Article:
Get Guilty is full of songs where the rhythms utilize unexpected, reserved deployment — the choppy percussion of “Like a Hitman, Like a Dancer;” the pounding, symbolic punches of “Thunderbolts.” This insistence on holding his band back is typical of Newman’s songwriting, letting them completely loose only at scattered intervals throughout the album, making moments like the aforementioned “The Heartbreak Rides” and “The Palace at 4 A.M.” all the more spectacular.

The back third of the album is a bit weak compared to the first – the first four songs are solid winners from front to back; but this doesn’t affect the overall strength of the record. Get Guilty is Newman’s best release as a solo artist and even tops the most recent New Pornographers record, further building on a body of work that is one of the most impressive in the ever-expanding “indie” rock catalogue. words/ j neas

Download:

MP3: A.C. Newman :: The Heartbreak Rides
MP3: A.C. Newman :: Like A Hitman, Like A Dancer
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Amazon: A.C. Newman – Get Guilty

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9 Responses to “A.C. Newman :: Get Guilty”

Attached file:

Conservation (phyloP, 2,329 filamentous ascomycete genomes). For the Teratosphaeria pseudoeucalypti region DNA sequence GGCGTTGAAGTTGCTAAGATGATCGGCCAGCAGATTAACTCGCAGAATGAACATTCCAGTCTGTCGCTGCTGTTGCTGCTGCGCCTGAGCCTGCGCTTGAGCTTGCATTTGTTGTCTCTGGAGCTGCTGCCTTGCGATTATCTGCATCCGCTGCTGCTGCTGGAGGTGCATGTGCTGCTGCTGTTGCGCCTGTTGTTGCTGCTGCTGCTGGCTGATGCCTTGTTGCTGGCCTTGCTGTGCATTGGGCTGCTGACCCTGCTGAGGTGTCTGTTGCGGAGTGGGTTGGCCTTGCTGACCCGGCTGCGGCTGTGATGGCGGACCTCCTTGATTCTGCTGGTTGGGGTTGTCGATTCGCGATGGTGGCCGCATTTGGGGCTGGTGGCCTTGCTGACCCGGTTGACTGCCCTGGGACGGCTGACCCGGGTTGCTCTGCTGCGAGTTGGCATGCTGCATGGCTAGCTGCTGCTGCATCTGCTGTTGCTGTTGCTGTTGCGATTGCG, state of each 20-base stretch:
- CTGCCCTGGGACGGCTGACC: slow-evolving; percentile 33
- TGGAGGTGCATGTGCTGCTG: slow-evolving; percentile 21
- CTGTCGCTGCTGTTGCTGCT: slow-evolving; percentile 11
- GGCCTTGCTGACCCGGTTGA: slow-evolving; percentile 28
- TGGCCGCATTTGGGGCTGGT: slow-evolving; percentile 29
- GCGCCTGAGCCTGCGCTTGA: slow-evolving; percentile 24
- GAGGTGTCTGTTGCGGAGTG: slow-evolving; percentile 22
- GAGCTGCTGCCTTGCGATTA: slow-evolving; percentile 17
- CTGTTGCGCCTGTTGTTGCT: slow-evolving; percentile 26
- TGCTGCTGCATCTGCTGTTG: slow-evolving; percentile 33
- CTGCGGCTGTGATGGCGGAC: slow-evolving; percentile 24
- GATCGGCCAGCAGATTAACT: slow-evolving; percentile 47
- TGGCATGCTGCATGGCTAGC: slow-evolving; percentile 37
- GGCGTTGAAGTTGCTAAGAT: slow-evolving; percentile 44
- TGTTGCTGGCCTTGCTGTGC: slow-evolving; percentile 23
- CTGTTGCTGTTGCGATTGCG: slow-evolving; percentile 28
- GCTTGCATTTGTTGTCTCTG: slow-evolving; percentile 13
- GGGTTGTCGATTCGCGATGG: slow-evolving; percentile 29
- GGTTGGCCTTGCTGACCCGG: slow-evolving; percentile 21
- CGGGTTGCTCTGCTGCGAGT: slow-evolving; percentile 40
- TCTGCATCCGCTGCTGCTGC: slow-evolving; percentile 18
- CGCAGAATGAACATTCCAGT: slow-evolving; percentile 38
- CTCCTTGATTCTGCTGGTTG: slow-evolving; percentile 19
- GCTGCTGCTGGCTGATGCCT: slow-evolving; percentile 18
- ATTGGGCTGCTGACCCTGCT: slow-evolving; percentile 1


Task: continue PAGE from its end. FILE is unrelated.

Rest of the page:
1. After listening to part of Get Guilty this afternoon, in addition to discovering it received a 7.9/10 from Pitchfork, I am disappointed. I have enjoyed what I have heard of the New Pornographers catalogue, and Newman’s sophomore album pales in comparison to it. In some cases, the fusion of traditional Canadian tunes, folk, 70s rock, and Fountains of Wayne may work. In Newman’s instance he over and under utilizes each component (frankly I am sick of Fountains of Wayne). While I enjoyed Prophets and Submarines of Stockholm more than other tracks, they did not achieve the caliber Newman’s compositions are capable of. My rating – 5/10. Enjoyably mediocre in every sense, this quasi-indie folk attempt fails to deliver on either, despite the occasional charming melody. I had to clear my head with The Beach Boys Holland and Boz Scaggs Silk Degrees after experiencing Get Guilty. Hopefully Newman is in a sophomore slump, as he is definitely capable of making a noteworthy album. Not one for the year end best of lists.